Each month, we run down the most memorable clips and celebrate artists who are breaking ground with their visuals.
6. LSDXOXO: “Sick Bitch”
Directors: Pe Ferreira and Enantios Dromos Limitrofetelevision
The video for LSDXOXO’s “Sick Bitch” runs like a lost VHS promo for an underground sex club. The Berlin-based DJ starts off in the backseat of a car, cruising through a decayed city street and sizing up leather-clad misfits for a night of debauchery. The party soon moves to a crimson cabaret, where LSDXOXO sports a sky-high ponytail and holds court over a pair of agile strippers. He brings the song’s bass-rattling filth to life in a fetishy ending where everyone’s pressed together in an orgiastic swarm, an image of decadence that lasts long after the clip ends.
5. Crumb: “BNR”
Director: Joe Mischo
“BNR” is Crumb’s fuzzy ode to the colors black and red, and the Brooklyn psych-rock group brings the theme to life with a Lynchian video that slowly lulls you into its sinister point of view. Lead singer and guitarist Lila Ramani wanders down a palm tree-lined street, all while a trail of dark water crawls behind her. The imagery gets slippery from there: flares of red filter through into the black and white; Ramani sits for a lobster dinner while two waiters literally spin impatiently around her; and, in a surprise conclusion atop a hillside, the tone switches from surreal to gruesome in a shocking split second.
4. Japanese Breakfast: “Posing in Bondage”
Director: Michelle Zauner
Following her X-Files homage last month, Japanese Breakfast’s Michelle Zauner returns with a horror-tinged visual for the slow-burn ballad “Posing in Bondage.” Zauner floats into an empty supermarket on a hoverboard, wearing a striking black outfit with winged shoulder pads and dried blood on her face, plus a scarily vacant gaze (the question of where, or who, the blood came from is tantalizingly left to the imagination). She takes advantage of the desolate store by chugging orange juice straight from the jug in the frozen food aisle before eventually striking up an unlikely friendship with the store’s lone cashier. Images of the pair careening around in shopping carts and sharing cups of noodles offer a wry take on intimacy that’s in line with the song’s yearning for closeness. It also completely makes you want to make friends with someone who may or may not be a vampire.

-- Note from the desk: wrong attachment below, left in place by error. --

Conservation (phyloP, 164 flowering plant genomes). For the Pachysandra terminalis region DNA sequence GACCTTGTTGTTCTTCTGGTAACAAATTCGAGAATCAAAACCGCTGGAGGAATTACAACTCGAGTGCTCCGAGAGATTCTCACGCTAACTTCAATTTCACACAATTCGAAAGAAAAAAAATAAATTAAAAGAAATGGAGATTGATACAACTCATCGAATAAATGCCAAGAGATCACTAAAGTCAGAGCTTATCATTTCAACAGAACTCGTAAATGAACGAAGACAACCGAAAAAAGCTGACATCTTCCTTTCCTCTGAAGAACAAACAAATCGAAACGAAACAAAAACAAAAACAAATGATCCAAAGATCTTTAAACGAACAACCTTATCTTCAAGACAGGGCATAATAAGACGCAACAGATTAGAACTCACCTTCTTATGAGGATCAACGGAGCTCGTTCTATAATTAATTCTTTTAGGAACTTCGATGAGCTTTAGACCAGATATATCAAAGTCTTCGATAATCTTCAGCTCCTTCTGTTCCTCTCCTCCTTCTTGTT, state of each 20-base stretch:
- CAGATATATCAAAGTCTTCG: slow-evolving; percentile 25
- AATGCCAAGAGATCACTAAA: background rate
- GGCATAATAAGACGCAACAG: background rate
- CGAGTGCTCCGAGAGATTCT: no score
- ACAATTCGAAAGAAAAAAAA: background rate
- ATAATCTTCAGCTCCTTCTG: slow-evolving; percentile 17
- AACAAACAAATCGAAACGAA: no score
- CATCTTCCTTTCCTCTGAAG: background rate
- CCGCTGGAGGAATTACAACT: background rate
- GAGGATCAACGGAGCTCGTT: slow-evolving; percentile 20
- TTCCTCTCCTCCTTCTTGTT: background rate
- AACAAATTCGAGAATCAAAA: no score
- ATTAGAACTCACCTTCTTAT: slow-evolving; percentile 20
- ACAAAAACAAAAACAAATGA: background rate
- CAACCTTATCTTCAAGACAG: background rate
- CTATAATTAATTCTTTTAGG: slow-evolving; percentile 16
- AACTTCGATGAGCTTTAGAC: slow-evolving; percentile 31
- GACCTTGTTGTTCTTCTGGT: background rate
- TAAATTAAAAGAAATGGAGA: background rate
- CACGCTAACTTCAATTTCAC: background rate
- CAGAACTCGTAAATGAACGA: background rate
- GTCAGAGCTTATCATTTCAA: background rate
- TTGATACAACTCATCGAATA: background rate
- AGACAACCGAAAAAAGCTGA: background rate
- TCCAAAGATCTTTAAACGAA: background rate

3. Jayda G: “All I Need”
Director: David Ehrenreich
For Jayda G’s delightfully retro house song “All I Need,” she crafted a video that relishes in grainy, rare footage from an old Canadian outdoor rave. She updates the scenes with clips of herself dancing as though she were there right alongside the ravers, creating a magic trick that transcends time. Cars list on the side of the road as partygoers trek into the forest, where a sprawling field has been cleared for the strobe-lit night to come. And it’s a fun game to pick out the era’s baggy denim and flannel outfits, which are already circling back in style today. “Nothing has changed,” she reassures us in the hypnotic chorus.
2. Faye Webster: “Cheers”
Director: Matt Swinsky
No one else in indie pop is as amusingly unbothered as Faye Webster. In her latest visual, the Atlanta singer-songwriter hangs out in a vast underpass with a gang of roving motorbikers. She doesn’t seem all that out-of-place, even when she fusses with a yo-yo while the crew pop wheelies behind her. She eventually goes on to lead the pack on a cherry-red bike, hair blowing in the wind. But the video’s climactic scene is its best, with Webster in the passenger seat of a neon-lit desert buggy complete with Scrooge McDuck and the Monopoly Man painted on the side. As she speeds around in donuts and whips up a cloud of dust, her expression still looks like she’s just killing time.
1. Tierra Whack: “Link”
Director: Cat Solen
Yes, the garish LEGO spon-con on display in “Link” is a little weird, but is there any better brand to underwrite another inventive video from Tierra Whack? In this pastel sci-fi fantasia, Whack lives in a peaceful land with some strange characters: a pink and orange Brillo pad monster, someone suited up in a blue umbrella suit, someone else in a banana-yellow mask. They all come together to build an animal-shaped spacecraft especially for Whack, who plans on departing into the skies forever. But being cast into space can be lonely, especially once the papier-mâché planets start to resemble your loved ones back home. Sure, the video probably appeals to the same elementary school audience that watches Yo Gabba Gabba!, but its simple story of everlasting friendship never gets old.